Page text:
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High Cholesterol Ldl Hdl And The Best Diet To Lower Cholesterol And Reach Healthy Cholesterol Levels
It is time to clear up the confusion once and for all.
If suddenly all of the cholesterol in your body disappeared, you would literally melt into the floor like the wicked witch in the Wizard of Oz. You would melt because the “structural framework” of the cell is made almost entirely of cholesterol, and without the structural framework the cell would collapse, This waxy-alcohol is so important to so many life processes, that besides it being available in animal-based foods, your body makes it in two specific ways.
First, every day your liver makes cholesterol and sends it streaming into your blood where, ideally, it is absorbed into the cells where it is needed. Anything not taken into the cell for use is transported back to the liver where it is recycled or simply eliminated. It is important to note that every cell in your body has the ability to make what it needs internally, and every cell in your body has the ability to grab in out of the the blood and bring it into the cell for use.
Your total cholesterol is determined primarily by whether your cells make it internally, or instead, gather what is needed directly from the blood.
Consuming cholesterol containing foods is NOT a factor in determining if the cells make it internally or gather it from the blood. Numerous studies document the fact that even massive changes in egg, meat, and any animal-source food consumption, up or down, have only a minor effect on total level measured by your doctor. .
Two Ways Your Cells Get What They Need
- Cells make it internally, which means it is not gathered from the blood, and/or;
- The cells do not make it internally and instead, send cell receptors, (kind of like a catchers mitt), from deep inside the cell to the surface of the cell to grab what is needed from the blood and bring it back inside the cell.
The only reason your liver makes cholesterol is to send it cruising through your blood so the cells can grab what they need. Too bad the liver and the cells don’t communicate because the liver makes it every day regardless of whether or not the cells harvest it from the blood.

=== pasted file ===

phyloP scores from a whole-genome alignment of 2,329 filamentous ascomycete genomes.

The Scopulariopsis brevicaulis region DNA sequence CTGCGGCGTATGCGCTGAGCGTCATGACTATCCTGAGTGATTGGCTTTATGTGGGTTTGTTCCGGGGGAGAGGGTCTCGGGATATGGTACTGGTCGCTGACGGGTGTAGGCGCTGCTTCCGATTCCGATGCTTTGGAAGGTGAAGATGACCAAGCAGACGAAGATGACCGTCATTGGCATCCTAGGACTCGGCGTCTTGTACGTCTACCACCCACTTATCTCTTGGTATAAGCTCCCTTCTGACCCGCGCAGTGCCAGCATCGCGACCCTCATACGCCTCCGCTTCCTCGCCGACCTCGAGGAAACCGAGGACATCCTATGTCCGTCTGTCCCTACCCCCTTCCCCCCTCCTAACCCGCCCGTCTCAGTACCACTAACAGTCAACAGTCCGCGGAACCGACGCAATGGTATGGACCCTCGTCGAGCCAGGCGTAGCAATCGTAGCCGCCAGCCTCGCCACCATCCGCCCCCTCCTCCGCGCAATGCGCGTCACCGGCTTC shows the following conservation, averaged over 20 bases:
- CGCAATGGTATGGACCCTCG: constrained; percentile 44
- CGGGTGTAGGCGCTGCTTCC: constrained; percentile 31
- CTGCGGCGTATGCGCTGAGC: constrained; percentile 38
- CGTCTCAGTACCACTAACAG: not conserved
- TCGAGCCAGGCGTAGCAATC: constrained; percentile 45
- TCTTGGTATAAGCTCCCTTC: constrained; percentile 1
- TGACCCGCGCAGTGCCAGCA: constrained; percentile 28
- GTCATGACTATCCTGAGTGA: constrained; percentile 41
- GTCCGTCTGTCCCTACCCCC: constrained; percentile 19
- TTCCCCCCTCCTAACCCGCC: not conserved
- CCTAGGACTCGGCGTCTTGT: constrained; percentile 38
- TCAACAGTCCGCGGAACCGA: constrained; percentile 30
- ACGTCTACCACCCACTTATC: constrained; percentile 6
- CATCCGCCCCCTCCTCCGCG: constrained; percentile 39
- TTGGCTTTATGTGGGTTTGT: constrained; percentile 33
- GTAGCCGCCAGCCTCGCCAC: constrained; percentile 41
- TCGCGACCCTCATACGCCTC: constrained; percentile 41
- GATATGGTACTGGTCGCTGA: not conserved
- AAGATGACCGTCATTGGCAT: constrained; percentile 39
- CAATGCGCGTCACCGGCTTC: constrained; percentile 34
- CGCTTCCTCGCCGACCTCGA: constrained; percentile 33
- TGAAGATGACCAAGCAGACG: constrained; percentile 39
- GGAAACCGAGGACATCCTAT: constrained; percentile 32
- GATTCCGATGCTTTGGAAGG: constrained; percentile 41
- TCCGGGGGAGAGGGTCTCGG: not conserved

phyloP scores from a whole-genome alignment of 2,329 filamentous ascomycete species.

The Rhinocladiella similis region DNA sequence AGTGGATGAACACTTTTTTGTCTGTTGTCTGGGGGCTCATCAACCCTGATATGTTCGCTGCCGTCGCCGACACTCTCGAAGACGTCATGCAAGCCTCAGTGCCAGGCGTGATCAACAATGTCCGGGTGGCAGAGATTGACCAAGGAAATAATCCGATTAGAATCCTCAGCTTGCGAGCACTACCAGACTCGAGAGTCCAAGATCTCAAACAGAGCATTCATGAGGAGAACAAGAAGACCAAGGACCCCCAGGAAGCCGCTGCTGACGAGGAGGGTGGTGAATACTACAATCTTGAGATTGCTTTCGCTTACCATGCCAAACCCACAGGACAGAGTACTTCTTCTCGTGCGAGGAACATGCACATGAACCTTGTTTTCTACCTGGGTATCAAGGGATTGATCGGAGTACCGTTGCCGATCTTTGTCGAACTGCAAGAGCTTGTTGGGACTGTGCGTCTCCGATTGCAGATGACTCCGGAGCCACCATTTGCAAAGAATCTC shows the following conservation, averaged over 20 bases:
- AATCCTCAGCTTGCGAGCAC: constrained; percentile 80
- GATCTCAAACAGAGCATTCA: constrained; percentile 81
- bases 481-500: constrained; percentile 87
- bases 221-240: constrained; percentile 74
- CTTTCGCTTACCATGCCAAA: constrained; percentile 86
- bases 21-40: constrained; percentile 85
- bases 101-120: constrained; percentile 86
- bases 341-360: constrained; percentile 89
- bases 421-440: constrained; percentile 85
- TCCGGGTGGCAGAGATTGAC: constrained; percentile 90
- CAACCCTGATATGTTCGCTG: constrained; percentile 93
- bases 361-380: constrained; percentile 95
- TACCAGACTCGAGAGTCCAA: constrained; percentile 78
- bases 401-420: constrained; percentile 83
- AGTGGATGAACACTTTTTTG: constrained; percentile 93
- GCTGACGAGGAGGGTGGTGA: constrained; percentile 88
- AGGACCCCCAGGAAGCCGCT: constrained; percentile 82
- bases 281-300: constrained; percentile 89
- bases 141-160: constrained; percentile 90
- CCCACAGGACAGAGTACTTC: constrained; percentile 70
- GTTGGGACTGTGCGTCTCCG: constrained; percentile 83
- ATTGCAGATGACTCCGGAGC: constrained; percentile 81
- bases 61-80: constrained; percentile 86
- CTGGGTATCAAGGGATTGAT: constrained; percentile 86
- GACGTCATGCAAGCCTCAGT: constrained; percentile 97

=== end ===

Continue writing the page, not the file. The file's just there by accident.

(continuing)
- If your cells make it internally, then no cell receptors, (remember the catchers mitt) are sent to gather cholesterol from the blood, and blood levels increase.
- If instead of making it internally, the cell gather what’s needed from the blood, then blood levels typically remain low.
The cells don’t care how they get what they need BUT YOU SHOULD because there is a correlation between elevated levels and heart health.
Much of the confusion on this topic has to do with the fact that consuming cholesterol-rich foods has only a very small effect on determining total blood levels. Your liver manufacturers about 2000 mg. of cholesterol every day. If you enjoy foods that contain it, the liver simply does not make as much.
If you get 1000 mg. in your diet, the liver only makes 1000 mg., giving you a total of 2000 mg for the day. If you consume zero for 24 hours, your liver makes 2000 mg for the day, if you consume 1500 mg. in food, your liver only makes 500 mg. more for the day. You get the idea. If you don’t get cholesterol in food, your liver makes it. If you do get it in food, your liver makes 2000 mg, minus the amount you consumed that day.
The bottom line is, food accounts for a maximum of 20% of your total at any given time, which means 80% of the reason for a high, low or normal total HAS NOTHING WHATSOEVER TO DO WITH WHETHER OR NOT YOU CONSUME CHOLESTEROL CONTAINING FOODS, which means trying to control your total level by rigorously avoiding animal-based food products is a misguided and highly inefficient approach.